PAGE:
The Long, Lonely Road of Rights Hero James Meredith Ends in a Job with Jesse Helms

updated 10/16/1989 AT 01:00 AM EDT

originally published 10/16/1989 AT 01:00 AM EDT

I am not a well-adjusted Negro," said James H. Meredith in September 1962, just before he became the first black to register at the all-white University of Mississippi. He was so ill-attuned to the requirements of second-class citizenship that he seemed blind to danger and deaf to threats; when he began classes, it took 16,000 troops to quell the ensuing riots. Four years later he embarked on a solitary "walk against fear" from Memphis to Jackson, Miss., to inspire black voter registration, and this time he was felled by a racist's shotgun blast.

More than two decades later, the onetime symbol of the civil rights movement is still marching to his own, typically eccentric drumbeat. Now 56, Meredith has just signed on as a paid adviser to North Carolina Sen. Jesse Helms, an unbending conservative who came to Congress in 1972 with the endorsement of the Ku Klux Klan. The two were paired at a speaking engagement earlier this year, and afterward they began corresponding. "He and I share exactly the same views on the importance of traditional family values in American life," says Meredith. "There's not another man on the Hill whose views are so closely aligned with mine."

Though the two seem perhaps the oddest of political bedfellows, they do share one great enthusiasm: reviling all things liberal. "The many welfare programs, low-cost housing, affirmative action in employment, busing of schoolchildren and all the other liberal reforms are just white control of blacks in disguise," says Meredith. By hitching up with Helms, he gets not just a forum for his ideas but a place to hang his hat, which he had thrown unsuccessfully into the ring, variously as a Democratic, Independent or Republican candidate for the Senate, the House and even the Cincinnati School Board.

He had joined the University of Cincinnati in 1984 as a visiting professor, but within months he had enraged students and faculty alike with inaccurate charges of racist enrollment, his grandiose self-visions ("God sent me to Cincinnati," he once boasted) and incorrect public claims that he was a full professor. Nor did he fare any better in business as the proprietor of a bar, a cosmetics-and-jewelry store, a TV repair shop and—most disastrously—a landlord: He spent two days in jail in 1969 for harassing his tenants in a Bronx, N.Y., apartment building.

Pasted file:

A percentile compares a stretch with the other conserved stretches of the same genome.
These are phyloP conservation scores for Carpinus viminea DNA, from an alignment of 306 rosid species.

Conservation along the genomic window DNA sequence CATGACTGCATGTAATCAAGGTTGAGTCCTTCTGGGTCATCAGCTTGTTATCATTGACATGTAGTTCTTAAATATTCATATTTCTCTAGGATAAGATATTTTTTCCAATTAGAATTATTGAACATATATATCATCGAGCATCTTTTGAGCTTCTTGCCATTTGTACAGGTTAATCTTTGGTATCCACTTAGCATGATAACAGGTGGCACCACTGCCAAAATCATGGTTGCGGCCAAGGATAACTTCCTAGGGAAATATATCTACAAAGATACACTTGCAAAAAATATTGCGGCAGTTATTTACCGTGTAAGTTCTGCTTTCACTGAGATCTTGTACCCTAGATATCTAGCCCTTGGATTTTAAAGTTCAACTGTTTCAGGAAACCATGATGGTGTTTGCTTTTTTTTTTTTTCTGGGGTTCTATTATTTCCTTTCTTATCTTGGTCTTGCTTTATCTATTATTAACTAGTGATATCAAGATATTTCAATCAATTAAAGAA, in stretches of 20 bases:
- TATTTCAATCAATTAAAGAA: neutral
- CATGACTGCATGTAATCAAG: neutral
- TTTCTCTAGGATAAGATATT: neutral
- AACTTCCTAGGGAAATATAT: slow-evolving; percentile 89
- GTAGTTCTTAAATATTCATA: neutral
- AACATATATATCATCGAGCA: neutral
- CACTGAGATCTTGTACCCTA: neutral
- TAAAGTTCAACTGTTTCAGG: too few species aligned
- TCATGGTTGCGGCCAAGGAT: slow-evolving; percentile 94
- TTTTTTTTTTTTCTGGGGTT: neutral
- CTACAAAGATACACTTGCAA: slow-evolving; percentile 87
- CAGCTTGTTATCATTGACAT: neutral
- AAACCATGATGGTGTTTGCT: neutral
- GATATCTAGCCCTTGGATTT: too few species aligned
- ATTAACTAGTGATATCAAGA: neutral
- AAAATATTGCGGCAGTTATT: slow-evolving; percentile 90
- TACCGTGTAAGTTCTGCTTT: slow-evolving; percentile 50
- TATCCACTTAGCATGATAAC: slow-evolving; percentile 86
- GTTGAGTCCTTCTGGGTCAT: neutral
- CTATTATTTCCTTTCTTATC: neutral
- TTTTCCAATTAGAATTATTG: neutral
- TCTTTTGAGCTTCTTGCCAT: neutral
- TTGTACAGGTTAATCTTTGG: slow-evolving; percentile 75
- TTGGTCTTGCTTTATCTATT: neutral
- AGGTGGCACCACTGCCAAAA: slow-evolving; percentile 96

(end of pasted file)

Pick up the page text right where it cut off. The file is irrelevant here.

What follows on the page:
Helms, however, seems to hope that Meredith's hiring will give oomph to his 1990 campaign for a fourth Senate term, especially among the 22 percent of North Carolinians who are black. But Meredith, who will now keep a Washington, D.C., residence along with the San Diego home he shares with second wife Judy Also-brooks, a former Cincinnati TV reporter, and their 7-year-old daughter, sees for himself a far grander role. "I will be, in the future, the most important black leader in America and the world," he says. "I have a divine responsibility to lead the black race to its rightful destiny."

Perhaps no one will follow him this time, but then, James H. Meredith never did mind walking alone. Some even suggest that those early years, when he stood alone against the mob, may account for the erratic odyssey that has followed. "Most of us couldn't have withstood the pressures. The whole thing was most traumatic," says Dr. Aaron Henry, director of the Mississippi NAACP. "If any of us has earned the right to be eccentric, Jim has."

—Arturo Gonzalez in San Diego, Sandra Salmans in Washington, D.C.

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